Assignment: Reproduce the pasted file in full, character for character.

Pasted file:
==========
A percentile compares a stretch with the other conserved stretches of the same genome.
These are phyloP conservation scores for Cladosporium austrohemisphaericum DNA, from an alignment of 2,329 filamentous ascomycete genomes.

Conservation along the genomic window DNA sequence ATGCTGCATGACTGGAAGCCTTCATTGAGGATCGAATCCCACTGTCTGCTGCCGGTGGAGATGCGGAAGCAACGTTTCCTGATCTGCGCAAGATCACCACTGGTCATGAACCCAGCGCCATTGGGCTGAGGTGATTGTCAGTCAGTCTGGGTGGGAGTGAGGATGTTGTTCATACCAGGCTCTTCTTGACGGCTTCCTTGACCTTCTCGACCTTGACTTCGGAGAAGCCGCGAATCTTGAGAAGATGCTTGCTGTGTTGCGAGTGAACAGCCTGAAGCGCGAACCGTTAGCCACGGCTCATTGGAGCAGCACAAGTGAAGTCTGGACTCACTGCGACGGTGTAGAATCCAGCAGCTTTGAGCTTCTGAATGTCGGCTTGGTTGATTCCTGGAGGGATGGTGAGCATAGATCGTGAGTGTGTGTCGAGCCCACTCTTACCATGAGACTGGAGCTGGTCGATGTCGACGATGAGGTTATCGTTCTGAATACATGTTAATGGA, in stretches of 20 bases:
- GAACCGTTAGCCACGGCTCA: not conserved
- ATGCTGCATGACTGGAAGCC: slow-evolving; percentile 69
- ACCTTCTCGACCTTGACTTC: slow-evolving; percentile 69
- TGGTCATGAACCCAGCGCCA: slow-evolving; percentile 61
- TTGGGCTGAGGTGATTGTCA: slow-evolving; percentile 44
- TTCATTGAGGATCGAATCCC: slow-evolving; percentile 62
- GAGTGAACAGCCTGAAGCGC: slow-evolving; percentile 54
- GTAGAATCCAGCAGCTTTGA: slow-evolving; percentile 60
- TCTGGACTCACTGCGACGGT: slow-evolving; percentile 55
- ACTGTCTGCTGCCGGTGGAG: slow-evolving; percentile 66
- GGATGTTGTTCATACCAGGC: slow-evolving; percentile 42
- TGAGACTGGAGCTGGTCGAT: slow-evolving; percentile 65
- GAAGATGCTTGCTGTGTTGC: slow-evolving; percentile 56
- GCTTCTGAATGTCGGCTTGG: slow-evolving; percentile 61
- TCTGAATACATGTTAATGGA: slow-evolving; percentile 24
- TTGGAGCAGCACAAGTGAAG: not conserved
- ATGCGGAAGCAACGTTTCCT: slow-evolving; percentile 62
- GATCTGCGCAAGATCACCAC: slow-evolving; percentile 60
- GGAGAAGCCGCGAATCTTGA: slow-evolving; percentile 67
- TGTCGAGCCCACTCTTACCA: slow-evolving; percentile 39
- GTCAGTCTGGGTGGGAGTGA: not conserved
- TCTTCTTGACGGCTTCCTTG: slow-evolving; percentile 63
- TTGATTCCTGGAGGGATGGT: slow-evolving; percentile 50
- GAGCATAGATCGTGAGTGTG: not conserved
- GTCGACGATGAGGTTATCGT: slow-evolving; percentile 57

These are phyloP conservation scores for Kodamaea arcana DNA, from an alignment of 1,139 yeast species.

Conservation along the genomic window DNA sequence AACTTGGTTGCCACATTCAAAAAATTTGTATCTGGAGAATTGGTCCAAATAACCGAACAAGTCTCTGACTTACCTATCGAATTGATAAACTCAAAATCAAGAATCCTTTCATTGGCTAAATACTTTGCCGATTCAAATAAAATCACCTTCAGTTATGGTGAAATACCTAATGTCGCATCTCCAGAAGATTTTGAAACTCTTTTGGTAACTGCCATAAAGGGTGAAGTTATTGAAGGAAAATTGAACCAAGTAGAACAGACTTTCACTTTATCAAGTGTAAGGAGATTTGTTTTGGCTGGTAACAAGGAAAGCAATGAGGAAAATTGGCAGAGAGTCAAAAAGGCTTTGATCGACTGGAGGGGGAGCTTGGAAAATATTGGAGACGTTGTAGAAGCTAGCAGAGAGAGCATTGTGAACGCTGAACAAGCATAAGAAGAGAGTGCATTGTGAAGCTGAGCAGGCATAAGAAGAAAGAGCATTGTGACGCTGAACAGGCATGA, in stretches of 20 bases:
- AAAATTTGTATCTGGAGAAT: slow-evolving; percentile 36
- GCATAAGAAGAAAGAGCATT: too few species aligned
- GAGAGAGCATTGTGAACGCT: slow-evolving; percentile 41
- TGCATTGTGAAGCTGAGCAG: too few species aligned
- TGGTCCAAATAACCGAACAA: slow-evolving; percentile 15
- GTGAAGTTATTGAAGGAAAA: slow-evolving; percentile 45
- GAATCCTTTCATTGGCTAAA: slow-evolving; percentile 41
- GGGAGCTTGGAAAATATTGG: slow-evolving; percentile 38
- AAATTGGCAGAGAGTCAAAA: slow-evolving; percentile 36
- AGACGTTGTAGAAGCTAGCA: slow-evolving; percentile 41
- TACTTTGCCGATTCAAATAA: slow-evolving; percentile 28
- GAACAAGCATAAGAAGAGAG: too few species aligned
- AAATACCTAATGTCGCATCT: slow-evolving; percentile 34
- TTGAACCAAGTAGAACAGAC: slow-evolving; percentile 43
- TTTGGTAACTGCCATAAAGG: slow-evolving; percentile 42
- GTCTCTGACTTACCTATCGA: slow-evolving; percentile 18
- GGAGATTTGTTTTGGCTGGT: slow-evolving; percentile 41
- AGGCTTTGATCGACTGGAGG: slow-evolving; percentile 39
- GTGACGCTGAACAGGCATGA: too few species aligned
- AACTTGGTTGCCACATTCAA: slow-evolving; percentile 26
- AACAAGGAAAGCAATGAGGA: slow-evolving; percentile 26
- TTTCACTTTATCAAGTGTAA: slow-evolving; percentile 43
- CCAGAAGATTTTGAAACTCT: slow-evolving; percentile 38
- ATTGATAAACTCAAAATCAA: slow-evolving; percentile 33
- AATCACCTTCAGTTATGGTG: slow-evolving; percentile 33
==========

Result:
A percentile compares a stretch with the other conserved stretches of the same genome.
These are phyloP conservation scores for Cladosporium austrohemisphaericum DNA, from an alignment of 2,329 filamentous ascomycete genomes.

Conservation along the genomic window DNA sequence ATGCTGCATGACTGGAAGCCTTCATTGAGGATCGAATCCCACTGTCTGCTGCCGGTGGAGATGCGGAAGCAACGTTTCCTGATCTGCGCAAGATCACCACTGGTCATGAACCCAGCGCCATTGGGCTGAGGTGATTGTCAGTCAGTCTGGGTGGGAGTGAGGATGTTGTTCATACCAGGCTCTTCTTGACGGCTTCCTTGACCTTCTCGACCTTGACTTCGGAGAAGCCGCGAATCTTGAGAAGATGCTTGCTGTGTTGCGAGTGAACAGCCTGAAGCGCGAACCGTTAGCCACGGCTCATTGGAGCAGCACAAGTGAAGTCTGGACTCACTGCGACGGTGTAGAATCCAGCAGCTTTGAGCTTCTGAATGTCGGCTTGGTTGATTCCTGGAGGGATGGTGAGCATAGATCGTGAGTGTGTGTCGAGCCCACTCTTACCATGAGACTGGAGCTGGTCGATGTCGACGATGAGGTTATCGTTCTGAATACATGTTAATGGA, in stretches of 20 bases:
- GAACCGTTAGCCACGGCTCA: not conserved
- ATGCTGCATGACTGGAAGCC: slow-evolving; percentile 69
- ACCTTCTCGACCTTGACTTC: slow-evolving; percentile 69
- TGGTCATGAACCCAGCGCCA: slow-evolving; percentile 61
- TTGGGCTGAGGTGATTGTCA: slow-evolving; percentile 44
- TTCATTGAGGATCGAATCCC: slow-evolving; percentile 62
- GAGTGAACAGCCTGAAGCGC: slow-evolving; percentile 54
- GTAGAATCCAGCAGCTTTGA: slow-evolving; percentile 60
- TCTGGACTCACTGCGACGGT: slow-evolving; percentile 55
- ACTGTCTGCTGCCGGTGGAG: slow-evolving; percentile 66
- GGATGTTGTTCATACCAGGC: slow-evolving; percentile 42
- TGAGACTGGAGCTGGTCGAT: slow-evolving; percentile 65
- GAAGATGCTTGCTGTGTTGC: slow-evolving; percentile 56
- GCTTCTGAATGTCGGCTTGG: slow-evolving; percentile 61
- TCTGAATACATGTTAATGGA: slow-evolving; percentile 24
- TTGGAGCAGCACAAGTGAAG: not conserved
- ATGCGGAAGCAACGTTTCCT: slow-evolving; percentile 62
- GATCTGCGCAAGATCACCAC: slow-evolving; percentile 60
- GGAGAAGCCGCGAATCTTGA: slow-evolving; percentile 67
- TGTCGAGCCCACTCTTACCA: slow-evolving; percentile 39
- GTCAGTCTGGGTGGGAGTGA: not conserved
- TCTTCTTGACGGCTTCCTTG: slow-evolving; percentile 63
- TTGATTCCTGGAGGGATGGT: slow-evolving; percentile 50
- GAGCATAGATCGTGAGTGTG: not conserved
- GTCGACGATGAGGTTATCGT: slow-evolving; percentile 57

These are phyloP conservation scores for Kodamaea arcana DNA, from an alignment of 1,139 yeast species.

Conservation along the genomic window DNA sequence AACTTGGTTGCCACATTCAAAAAATTTGTATCTGGAGAATTGGTCCAAATAACCGAACAAGTCTCTGACTTACCTATCGAATTGATAAACTCAAAATCAAGAATCCTTTCATTGGCTAAATACTTTGCCGATTCAAATAAAATCACCTTCAGTTATGGTGAAATACCTAATGTCGCATCTCCAGAAGATTTTGAAACTCTTTTGGTAACTGCCATAAAGGGTGAAGTTATTGAAGGAAAATTGAACCAAGTAGAACAGACTTTCACTTTATCAAGTGTAAGGAGATTTGTTTTGGCTGGTAACAAGGAAAGCAATGAGGAAAATTGGCAGAGAGTCAAAAAGGCTTTGATCGACTGGAGGGGGAGCTTGGAAAATATTGGAGACGTTGTAGAAGCTAGCAGAGAGAGCATTGTGAACGCTGAACAAGCATAAGAAGAGAGTGCATTGTGAAGCTGAGCAGGCATAAGAAGAAAGAGCATTGTGACGCTGAACAGGCATGA, in stretches of 20 bases:
- AAAATTTGTATCTGGAGAAT: slow-evolving; percentile 36
- GCATAAGAAGAAAGAGCATT: too few species aligned
- GAGAGAGCATTGTGAACGCT: slow-evolving; percentile 41
- TGCATTGTGAAGCTGAGCAG: too few species aligned
- TGGTCCAAATAACCGAACAA: slow-evolving; percentile 15
- GTGAAGTTATTGAAGGAAAA: slow-evolving; percentile 45
- GAATCCTTTCATTGGCTAAA: slow-evolving; percentile 41
- GGGAGCTTGGAAAATATTGG: slow-evolving; percentile 38
- AAATTGGCAGAGAGTCAAAA: slow-evolving; percentile 36
- AGACGTTGTAGAAGCTAGCA: slow-evolving; percentile 41
- TACTTTGCCGATTCAAATAA: slow-evolving; percentile 28
- GAACAAGCATAAGAAGAGAG: too few species aligned
- AAATACCTAATGTCGCATCT: slow-evolving; percentile 34
- TTGAACCAAGTAGAACAGAC: slow-evolving; percentile 43
- TTTGGTAACTGCCATAAAGG: slow-evolving; percentile 42
- GTCTCTGACTTACCTATCGA: slow-evolving; percentile 18
- GGAGATTTGTTTTGGCTGGT: slow-evolving; percentile 41
- AGGCTTTGATCGACTGGAGG: slow-evolving; percentile 39
- GTGACGCTGAACAGGCATGA: too few species aligned
- AACTTGGTTGCCACATTCAA: slow-evolving; percentile 26
- AACAAGGAAAGCAATGAGGA: slow-evolving; percentile 26
- TTTCACTTTATCAAGTGTAA: slow-evolving; percentile 43
- CCAGAAGATTTTGAAACTCT: slow-evolving; percentile 38
- ATTGATAAACTCAAAATCAA: slow-evolving; percentile 33
- AATCACCTTCAGTTATGGTG: slow-evolving; percentile 33